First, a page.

Working together for refugees: not exactly what you think it is
By Colin Dyer
Cover Photo: There are 80,000 people living in Za'atari Refugee Camp in Jordan. Many of them have been there since the start of the Syrian war, eight years ago. Theodore Sam/World Vision
I have a confession. Somewhere in my mind I know that there are a lot of people in refugee camps and other makeshift settlements. I also know this is because of a crisis or some other challenge that made it impossible to stay where they would call home. What I didn’t know enough about until recently, despite working for World Vision – albeit in a different field of development – is the sheer scale and the spread of this situation.
It shocked me to hear it in those terms and my mind instantly goes to the challenge for refugees but also means the communities and families who host them.
Ease the pressures on host countries;
Enhance refugee self-reliance;
Expand access to third-country solutions;
Support conditions in countries of origin for return in safety and dignity.
In response, UNHCR and the World Bank's Partnership for Economic Inclusion (PEI) has launched the Poverty Alleviation Coalition of 11 organisations focused on increasing the income-generating opportunities of refugees and host communities.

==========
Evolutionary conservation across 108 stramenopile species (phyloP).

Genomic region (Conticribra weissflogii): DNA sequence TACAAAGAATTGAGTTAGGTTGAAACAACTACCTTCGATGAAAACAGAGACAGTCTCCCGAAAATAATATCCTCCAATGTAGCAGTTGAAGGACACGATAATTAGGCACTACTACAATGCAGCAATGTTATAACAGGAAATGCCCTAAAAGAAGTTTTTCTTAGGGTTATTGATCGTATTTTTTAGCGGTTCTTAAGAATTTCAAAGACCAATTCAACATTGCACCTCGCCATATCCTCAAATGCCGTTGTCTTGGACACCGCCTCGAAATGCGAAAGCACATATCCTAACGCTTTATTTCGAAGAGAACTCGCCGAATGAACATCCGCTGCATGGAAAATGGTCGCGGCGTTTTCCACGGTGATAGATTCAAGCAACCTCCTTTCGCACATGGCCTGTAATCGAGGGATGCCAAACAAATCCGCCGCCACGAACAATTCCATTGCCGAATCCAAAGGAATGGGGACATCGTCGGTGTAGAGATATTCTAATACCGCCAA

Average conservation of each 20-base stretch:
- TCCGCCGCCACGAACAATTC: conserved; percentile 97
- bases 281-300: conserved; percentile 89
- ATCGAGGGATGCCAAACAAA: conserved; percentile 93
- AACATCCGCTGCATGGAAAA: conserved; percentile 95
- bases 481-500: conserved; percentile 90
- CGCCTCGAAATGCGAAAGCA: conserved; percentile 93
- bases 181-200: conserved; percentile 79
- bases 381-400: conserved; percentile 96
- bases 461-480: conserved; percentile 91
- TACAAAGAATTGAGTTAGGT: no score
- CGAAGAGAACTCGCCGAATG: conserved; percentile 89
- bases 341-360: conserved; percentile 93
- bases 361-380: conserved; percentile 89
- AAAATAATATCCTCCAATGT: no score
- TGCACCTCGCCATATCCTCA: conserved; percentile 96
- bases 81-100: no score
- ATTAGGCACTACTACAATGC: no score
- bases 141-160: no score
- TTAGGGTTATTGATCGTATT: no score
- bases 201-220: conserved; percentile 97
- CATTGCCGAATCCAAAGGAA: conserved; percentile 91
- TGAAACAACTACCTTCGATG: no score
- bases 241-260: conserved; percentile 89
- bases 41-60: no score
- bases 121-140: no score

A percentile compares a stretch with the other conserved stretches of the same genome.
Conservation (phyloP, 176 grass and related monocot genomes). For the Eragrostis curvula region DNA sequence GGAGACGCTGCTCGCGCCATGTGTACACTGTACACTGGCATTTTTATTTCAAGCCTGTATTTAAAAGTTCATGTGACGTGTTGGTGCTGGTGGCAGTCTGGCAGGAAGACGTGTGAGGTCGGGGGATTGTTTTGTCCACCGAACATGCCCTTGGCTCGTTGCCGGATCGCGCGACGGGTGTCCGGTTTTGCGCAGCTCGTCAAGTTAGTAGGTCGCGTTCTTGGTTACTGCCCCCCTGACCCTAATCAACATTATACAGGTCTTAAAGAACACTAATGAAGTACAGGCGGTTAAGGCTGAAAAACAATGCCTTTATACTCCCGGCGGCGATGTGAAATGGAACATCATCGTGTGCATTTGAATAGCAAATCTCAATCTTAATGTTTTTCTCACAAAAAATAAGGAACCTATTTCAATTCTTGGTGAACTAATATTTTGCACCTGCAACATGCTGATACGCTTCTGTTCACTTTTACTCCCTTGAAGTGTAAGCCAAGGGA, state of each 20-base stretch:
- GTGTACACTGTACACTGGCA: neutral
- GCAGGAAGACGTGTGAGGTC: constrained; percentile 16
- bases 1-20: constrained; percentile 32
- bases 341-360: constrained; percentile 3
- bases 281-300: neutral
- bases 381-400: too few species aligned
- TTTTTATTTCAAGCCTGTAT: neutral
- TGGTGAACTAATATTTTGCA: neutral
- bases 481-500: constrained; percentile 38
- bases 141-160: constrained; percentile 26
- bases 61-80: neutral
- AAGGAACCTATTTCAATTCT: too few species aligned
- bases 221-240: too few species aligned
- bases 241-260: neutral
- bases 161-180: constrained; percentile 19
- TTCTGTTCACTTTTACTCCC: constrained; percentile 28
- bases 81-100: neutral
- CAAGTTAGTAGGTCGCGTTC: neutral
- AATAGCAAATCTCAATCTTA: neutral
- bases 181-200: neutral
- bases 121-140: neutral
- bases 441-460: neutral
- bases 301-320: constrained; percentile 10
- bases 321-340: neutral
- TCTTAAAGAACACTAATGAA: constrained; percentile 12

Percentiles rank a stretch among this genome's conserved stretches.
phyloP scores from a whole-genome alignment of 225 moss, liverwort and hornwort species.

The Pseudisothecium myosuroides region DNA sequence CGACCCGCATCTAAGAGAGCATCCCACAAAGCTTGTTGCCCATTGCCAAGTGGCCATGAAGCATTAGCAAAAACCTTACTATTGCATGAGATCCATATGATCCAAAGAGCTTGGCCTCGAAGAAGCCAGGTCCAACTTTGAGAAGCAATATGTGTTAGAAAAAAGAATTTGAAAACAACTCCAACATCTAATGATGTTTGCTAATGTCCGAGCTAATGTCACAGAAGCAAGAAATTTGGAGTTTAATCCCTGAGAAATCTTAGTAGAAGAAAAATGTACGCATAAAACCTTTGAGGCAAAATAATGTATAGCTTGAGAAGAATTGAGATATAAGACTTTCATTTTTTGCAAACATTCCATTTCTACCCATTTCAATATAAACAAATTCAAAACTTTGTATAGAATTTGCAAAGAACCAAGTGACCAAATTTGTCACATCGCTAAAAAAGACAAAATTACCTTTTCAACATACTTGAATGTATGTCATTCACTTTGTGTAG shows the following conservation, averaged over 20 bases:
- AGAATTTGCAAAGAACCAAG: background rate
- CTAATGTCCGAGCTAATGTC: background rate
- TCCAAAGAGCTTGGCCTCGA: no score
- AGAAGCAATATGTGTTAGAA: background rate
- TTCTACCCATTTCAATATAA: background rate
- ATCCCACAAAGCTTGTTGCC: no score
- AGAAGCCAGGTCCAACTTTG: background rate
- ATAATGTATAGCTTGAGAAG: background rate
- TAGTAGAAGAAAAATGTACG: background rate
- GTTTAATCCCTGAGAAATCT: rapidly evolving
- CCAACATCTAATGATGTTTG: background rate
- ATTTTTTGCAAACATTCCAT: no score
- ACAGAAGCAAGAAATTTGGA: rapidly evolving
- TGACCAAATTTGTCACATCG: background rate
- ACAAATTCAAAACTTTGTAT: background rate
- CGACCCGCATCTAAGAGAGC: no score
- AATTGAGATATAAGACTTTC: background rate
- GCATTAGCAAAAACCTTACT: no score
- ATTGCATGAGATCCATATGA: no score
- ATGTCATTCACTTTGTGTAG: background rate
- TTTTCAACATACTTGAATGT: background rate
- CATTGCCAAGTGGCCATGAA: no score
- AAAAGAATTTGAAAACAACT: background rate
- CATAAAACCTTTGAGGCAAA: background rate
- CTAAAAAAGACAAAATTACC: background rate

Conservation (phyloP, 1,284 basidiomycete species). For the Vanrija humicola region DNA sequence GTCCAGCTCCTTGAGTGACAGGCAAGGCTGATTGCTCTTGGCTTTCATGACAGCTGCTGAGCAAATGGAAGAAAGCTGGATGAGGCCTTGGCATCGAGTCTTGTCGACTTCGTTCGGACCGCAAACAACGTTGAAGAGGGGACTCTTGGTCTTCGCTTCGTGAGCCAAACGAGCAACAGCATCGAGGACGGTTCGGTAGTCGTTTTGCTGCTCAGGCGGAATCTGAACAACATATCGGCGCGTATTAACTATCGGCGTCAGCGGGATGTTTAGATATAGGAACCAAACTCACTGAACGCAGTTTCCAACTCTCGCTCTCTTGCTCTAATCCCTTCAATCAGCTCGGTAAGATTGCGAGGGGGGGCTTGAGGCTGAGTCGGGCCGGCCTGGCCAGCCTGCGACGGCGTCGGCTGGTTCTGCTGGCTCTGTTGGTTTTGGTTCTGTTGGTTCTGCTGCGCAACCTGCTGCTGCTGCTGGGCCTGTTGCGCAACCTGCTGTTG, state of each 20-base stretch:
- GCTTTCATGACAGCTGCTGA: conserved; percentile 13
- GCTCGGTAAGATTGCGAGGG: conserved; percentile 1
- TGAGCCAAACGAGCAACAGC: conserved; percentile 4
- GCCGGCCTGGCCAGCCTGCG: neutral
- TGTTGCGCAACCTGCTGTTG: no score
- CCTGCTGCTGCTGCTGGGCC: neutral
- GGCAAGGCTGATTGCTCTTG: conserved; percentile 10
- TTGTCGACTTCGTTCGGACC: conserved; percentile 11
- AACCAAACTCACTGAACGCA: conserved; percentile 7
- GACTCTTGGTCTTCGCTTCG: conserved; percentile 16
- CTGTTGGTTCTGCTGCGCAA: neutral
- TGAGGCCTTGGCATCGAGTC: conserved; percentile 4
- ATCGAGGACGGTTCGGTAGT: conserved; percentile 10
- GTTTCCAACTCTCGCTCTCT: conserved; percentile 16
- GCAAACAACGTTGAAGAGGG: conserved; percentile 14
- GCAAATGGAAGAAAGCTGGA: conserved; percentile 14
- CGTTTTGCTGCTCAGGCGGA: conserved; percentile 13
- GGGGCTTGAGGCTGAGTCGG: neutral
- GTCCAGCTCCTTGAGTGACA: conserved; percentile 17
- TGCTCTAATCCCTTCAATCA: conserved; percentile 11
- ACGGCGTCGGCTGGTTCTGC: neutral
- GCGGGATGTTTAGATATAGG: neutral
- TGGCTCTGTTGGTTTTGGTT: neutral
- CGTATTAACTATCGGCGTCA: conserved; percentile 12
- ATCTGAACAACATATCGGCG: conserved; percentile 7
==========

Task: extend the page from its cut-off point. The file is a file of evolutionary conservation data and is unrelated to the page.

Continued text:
Our first step was to agree to adopt the development project model known as the 'Graduation Approach,' or Ultra-Poor Graduation. This will drive our efforts to build capacity and ease economic pressure on host and refugee communities, focusing on consumption support and market-driven skills development for self and wage employment. Key to the programme are cash/asset transfers and access to savings, financial inclusion, social and legal services.
Each stage of the programme is 18-36 months long during which time, development facilitators will coach and mentor families to a point of predetermined 'graduation' where the household is able to become more resilient and self-reliant.
By identifying target areas where coalition members have access and specialised skills such as technical capacity, together we are aiming to help more than 500,000 households in 35 countries over a five-year period (2020- 2025).
It is an ambitious plan, and I must admit I was a little sceptical as to how 11 friendly but different NGOs would come together around one challenge. But, I have been pleasantly surprised with the commitment to joint working. Could deliberate and considered partnering be promoted more intentionally when considering approaches towards the big issues of poverty and inclusion? No one individual or organisation will ever have all the answers on any one issue. To think otherwise might be considered presumptuous, or just plain arrogant.
Ultimately, it's about bringing some hope, dignity and a future to the children, women and men away from their homes, longing to return, and the families who host them for years.